Astronomy Guide

This guide initially displays things that you may be able to see over the next few weeks. Use the selector below to find items by name, regardless of time of appearance.

For more local information join the Pajarito Astronomers and watch for Los Alamos County-sponsored Dark Nights.

Astronomy References

Archaeoastronomy (solstices and equinoxes)
NASA (eclipses, transits, moon phases)

Subject Area Experts (all guides)

Steve Cary (butterflies)
Beth Cortright (insects)
Terry Foxx (invasive plants)
Leslie Hansen (mammals)
Richard Hansen (fish, mammals)
Dorothy Hoard (butterflies, trees)
Chick Keller (flowers, herbarium)
Shari Kelley (geology)
Kirt Kempter (geology)
Garth Tietjen (reptiles)
David Yeamans (birds)

Web Development and Content Management

Pat Bacha
Jennifer Macke
Graham Mark
Akkana Peck


Please contact us for local nature questions and sightings. We welcome comments, corrections, and additions to our guides.

For more information about local nature, please visit our Nature Blog or subscribe to PEEC This Week.

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Showing 5 of 179 items.
Coma-Virgo Galaxy Clusters

Photo: Hubble Space Telescope

Coma-Virgo Galaxy Clusters

Visible with a telescope
Apr 01 - Jun 30

The constellation Coma Berenices -- literally, "Berenice's Hair" -- is faint and not much to look at, but there are around 1300 galaxies in the Virgo cluster, and over 1000 in the fainter and more distant Coma cluster. You do need a telescope for this one, but if you are interested in galaxies, this might be a good time to visit a star party, like one of the Pajarito Astronomers' dark sky nights.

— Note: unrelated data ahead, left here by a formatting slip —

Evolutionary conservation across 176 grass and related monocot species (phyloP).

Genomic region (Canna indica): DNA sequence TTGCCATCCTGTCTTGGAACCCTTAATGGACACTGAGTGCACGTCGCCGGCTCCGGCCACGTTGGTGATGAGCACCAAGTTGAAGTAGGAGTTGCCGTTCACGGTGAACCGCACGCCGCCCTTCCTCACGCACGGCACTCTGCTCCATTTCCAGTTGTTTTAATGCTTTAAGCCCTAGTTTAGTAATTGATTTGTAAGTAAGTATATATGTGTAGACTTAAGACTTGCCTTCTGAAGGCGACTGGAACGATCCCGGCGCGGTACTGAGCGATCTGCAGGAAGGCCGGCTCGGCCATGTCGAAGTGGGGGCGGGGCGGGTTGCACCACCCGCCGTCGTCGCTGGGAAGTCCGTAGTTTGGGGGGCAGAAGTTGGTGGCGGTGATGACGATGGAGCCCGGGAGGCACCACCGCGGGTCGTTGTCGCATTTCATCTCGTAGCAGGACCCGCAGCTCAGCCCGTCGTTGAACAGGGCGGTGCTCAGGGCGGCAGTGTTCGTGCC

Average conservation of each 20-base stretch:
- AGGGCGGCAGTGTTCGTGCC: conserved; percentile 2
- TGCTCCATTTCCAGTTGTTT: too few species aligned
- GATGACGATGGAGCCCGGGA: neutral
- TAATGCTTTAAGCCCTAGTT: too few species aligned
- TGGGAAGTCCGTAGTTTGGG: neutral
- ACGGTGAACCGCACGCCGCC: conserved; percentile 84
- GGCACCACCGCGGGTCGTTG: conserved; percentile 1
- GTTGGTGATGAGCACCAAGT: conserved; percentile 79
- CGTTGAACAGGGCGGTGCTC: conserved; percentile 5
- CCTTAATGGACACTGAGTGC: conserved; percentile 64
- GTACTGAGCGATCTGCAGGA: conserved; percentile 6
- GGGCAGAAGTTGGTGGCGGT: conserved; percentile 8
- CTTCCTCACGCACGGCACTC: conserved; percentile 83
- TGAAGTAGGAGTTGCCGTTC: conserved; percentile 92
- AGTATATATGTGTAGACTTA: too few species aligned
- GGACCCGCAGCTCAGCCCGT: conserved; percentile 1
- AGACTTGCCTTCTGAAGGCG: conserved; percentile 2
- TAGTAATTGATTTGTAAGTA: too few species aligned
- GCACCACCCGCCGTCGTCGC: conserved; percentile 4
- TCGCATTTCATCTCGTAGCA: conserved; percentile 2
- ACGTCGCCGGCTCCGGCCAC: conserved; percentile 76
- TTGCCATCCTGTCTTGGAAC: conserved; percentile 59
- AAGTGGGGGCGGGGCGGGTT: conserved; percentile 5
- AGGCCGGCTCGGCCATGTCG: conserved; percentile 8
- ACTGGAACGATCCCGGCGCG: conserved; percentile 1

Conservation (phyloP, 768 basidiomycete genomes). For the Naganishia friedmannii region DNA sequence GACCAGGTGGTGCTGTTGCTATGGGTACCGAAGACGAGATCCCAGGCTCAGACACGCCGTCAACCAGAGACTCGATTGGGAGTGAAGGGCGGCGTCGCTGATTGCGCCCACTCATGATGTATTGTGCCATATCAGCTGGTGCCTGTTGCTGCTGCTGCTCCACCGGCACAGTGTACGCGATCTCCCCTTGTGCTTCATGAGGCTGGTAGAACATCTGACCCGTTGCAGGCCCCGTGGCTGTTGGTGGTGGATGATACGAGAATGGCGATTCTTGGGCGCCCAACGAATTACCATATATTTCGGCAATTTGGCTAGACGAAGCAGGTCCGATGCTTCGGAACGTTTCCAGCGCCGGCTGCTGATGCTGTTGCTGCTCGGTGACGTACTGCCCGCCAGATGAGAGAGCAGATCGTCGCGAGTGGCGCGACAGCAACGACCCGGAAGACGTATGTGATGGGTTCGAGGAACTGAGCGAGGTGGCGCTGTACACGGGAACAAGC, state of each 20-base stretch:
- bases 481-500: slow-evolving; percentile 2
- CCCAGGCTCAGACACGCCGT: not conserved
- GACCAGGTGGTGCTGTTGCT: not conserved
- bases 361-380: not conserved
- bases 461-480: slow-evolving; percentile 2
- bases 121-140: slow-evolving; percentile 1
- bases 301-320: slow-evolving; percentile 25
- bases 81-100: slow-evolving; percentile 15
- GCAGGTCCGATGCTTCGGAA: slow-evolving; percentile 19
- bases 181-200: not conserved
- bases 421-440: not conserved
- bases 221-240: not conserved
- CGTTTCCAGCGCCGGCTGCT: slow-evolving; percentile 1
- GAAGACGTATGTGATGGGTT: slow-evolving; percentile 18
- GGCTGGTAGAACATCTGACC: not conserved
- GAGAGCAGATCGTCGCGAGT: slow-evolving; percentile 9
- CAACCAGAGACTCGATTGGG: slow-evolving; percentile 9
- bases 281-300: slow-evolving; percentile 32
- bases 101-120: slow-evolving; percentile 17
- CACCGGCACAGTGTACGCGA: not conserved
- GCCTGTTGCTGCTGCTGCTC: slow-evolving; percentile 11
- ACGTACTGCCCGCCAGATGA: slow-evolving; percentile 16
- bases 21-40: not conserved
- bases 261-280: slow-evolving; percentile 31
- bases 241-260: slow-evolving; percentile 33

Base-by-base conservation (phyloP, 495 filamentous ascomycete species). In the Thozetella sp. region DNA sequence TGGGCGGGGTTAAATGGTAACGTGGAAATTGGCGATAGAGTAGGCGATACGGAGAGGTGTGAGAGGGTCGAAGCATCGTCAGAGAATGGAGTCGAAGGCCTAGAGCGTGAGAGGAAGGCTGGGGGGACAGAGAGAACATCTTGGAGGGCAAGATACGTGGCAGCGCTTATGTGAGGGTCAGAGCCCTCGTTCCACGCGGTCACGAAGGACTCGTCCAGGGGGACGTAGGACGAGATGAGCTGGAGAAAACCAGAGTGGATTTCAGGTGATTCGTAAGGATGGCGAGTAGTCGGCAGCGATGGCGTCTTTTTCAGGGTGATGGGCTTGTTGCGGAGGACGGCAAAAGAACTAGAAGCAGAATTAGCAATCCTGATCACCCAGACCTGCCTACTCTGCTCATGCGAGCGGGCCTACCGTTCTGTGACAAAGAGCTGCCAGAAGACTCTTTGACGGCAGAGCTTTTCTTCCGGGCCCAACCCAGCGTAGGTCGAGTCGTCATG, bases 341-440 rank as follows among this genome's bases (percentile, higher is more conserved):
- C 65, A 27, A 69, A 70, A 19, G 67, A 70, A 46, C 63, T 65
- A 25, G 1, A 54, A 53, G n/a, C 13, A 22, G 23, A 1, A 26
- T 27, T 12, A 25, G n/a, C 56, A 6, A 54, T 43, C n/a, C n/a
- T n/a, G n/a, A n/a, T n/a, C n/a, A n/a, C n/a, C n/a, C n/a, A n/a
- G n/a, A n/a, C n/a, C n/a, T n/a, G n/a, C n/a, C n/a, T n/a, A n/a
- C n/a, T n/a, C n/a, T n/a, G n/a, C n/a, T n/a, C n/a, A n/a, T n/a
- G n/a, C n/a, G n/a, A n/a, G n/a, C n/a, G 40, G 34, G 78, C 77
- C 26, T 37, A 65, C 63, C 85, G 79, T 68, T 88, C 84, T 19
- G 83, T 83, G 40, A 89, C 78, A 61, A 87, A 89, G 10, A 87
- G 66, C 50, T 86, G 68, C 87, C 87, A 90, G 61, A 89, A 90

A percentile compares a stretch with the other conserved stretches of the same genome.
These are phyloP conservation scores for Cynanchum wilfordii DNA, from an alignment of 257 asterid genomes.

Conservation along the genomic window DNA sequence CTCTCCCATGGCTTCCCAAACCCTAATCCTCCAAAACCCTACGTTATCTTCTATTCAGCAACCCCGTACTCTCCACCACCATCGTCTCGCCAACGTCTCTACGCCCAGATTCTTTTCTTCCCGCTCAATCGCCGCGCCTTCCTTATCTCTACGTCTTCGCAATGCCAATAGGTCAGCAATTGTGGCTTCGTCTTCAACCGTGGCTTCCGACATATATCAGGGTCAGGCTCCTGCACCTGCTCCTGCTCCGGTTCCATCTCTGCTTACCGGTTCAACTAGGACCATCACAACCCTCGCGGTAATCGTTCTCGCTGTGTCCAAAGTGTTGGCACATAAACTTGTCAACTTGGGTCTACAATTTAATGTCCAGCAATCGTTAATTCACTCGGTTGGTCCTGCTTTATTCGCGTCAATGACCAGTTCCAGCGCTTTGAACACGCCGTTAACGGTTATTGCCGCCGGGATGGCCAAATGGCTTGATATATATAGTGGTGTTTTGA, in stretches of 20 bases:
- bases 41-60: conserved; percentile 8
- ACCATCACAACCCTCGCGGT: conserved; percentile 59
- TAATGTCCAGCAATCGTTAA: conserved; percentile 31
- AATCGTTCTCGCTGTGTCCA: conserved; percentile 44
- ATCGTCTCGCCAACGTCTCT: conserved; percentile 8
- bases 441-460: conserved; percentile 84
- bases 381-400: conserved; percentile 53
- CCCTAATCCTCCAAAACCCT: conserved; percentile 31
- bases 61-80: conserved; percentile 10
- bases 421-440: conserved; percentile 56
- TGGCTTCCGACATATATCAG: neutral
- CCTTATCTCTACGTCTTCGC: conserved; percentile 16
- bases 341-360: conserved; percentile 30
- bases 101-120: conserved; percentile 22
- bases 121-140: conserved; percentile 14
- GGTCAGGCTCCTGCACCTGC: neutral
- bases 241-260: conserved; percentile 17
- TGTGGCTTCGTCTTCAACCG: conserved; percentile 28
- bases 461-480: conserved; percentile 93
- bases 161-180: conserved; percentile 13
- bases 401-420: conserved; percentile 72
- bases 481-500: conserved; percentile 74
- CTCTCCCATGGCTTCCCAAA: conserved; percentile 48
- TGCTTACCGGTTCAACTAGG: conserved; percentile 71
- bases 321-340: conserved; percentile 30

Sombrero Galaxy

Photo: HST, NASA and ESA

Sombrero Galaxy

Visible with a telescope
Apr 15 - Jun 30

The Sombrero Galaxy, or M104,is an interesting spiral galaxy with a prominent dust lane. It is barely visible in binoculars on exceptionally clear nights. You will need a telescope to see the dust lane, though. Find it from the trapezoid of Corvus.

Big Dipper

Photo: Montrealais

Big Dipper

Visible with the naked eye
Mar 01 - Jul 01

The Big Dipper is part of the constellation of Ursa Major, the Great Bear. The two stars at the end of the ladle point to Polaris, the North Star. Follow the arc in the handle to the bright star Arcturus. The Big Dipper is circumpolar, meaning it is always visible, but it is highest in spring.

Summer Milky Way

Photo: ESO"

Summer Milky Way

Visible with the naked eye
Jun 01 - Sep 01

Look for the summer Milky Way as a cloudy band streaming across the sky from north to south. That is our galaxy, with the core of it in Sagittarius in the south.

Scorpius and Sagittarius

Photo: Eoghanacht

Scorpius and Sagittarius

Visible with the naked eye
Jun 01 - Sep 01

for Scorpius and Sagittarius in the southern sky. Sagittarius is shaped like a teapot, pouring tea onto the tail of the Scorpion. The brightest star in Scorpius is called Antares, the "Rival of Mars"

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